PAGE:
Nothing is supposed to be as wholesome as organic food. But it's now an issue because its definition has become more of a marketing tool than anything else. Animals are often as cruelly treated in large-scale organic feed lots as in traditional ones, according to author Michael Pollan. I'm resolving to look deeper when a restaurant promotes organic ingredients.
The Silver Grill's closing reminds me, too, that Atlanta has become a city dominated by a few restaurant owners. While many of these restaurants deserve patronage, none of them have the appeal to the heart and imagination that chef-owned neighborhood places often do. Ambiance plays a big role in that respect. I'm resolving to pay closer attention to designers outside the Johnson Studio in the next year. I want to see more interiors that reflect the personalities of chef-owners, not theme-park decors.
Maybe the most disturbing trend of the last year or so is the departure of our city's three most innovative chefs, Sotohiro Kosugi, Richard Blais and Guenter Seeger (whose absence literally leaves a new hierarchy of talent to assert itself). There's not much critics can do to force diners to patronize such brilliant chefs, but God knows an occasional price break would help. Restaurant Eugene's $30 Sunday supper of Southern cooking is a good example. In other cities, such deals are common. I resolve to beg for lower prices.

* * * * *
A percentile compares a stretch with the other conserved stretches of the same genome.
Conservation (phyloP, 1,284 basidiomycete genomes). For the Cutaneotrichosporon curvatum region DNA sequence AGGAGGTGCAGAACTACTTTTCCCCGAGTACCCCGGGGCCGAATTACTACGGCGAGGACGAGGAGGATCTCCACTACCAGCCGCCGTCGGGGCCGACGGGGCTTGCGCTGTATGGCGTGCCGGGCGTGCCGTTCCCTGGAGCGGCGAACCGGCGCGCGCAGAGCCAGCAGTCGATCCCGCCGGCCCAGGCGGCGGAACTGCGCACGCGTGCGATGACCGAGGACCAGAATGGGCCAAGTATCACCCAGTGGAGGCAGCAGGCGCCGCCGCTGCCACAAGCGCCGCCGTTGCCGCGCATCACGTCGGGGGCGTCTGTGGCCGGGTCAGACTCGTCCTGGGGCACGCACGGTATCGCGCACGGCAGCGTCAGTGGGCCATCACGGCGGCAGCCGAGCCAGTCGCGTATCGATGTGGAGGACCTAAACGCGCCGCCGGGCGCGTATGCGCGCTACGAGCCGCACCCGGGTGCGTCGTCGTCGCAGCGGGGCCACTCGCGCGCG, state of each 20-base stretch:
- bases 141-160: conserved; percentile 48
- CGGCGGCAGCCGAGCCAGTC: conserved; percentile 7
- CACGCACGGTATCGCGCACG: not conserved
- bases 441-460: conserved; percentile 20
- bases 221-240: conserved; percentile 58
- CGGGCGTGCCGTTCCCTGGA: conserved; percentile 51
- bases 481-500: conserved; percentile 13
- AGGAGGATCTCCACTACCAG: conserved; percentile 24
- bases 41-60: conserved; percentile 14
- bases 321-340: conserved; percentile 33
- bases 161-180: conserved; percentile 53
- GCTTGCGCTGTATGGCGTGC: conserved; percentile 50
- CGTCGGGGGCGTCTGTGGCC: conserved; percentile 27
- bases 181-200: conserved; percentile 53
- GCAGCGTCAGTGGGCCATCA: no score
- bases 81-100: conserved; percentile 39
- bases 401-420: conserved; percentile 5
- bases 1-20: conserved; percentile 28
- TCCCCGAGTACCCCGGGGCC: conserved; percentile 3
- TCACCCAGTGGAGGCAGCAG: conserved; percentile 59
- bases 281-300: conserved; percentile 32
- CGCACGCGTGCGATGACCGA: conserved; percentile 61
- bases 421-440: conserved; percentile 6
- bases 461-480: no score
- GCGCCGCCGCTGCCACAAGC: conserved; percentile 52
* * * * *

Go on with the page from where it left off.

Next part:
I'm also resolving to continue paying more attention to handicapped access. Having spent much of the last year on crutches because of knee surgery and still unable to comfortably walk down stairs, I am continually amazed at the roadblocks I encounter.
Generally, I'm resolving to call out several culinary trends that have come to annoy the hell out of me:The overuse of salt -- to the degree that we even had a short-lived restaurant called Salt -- has become conspicuous. Hello? Trans fats are unhealthy and so is salt. The obesity epidemic also means there's an epidemic of circulatory diseases. Salt, as everyone knows, elevates blood pressure.
A few dishes have become tediously predictable on menus everywhere. I love crab cakes. Well, I did until they became omnipresent. Short ribs and brisket are nice ... in moderation. I love arugula. So does everyone else lately. Bread pudding? Who knew there was that much stale bread in one city?
I've given up on single-handedly reversing the so-called tapas trend. While overpriced "small plates" are a bonanza for restaurant owners, they mainly serve the diner by providing an illusion of light grazing -- until the bill arrives. Tapas make sense in their original intention, as a snack while swilling wine, but I'd still rather have a three-course meal after the snack, not more snacks. I resolve to continue whining.
Finally, I resolve to be nicer to Popeye's. No, really.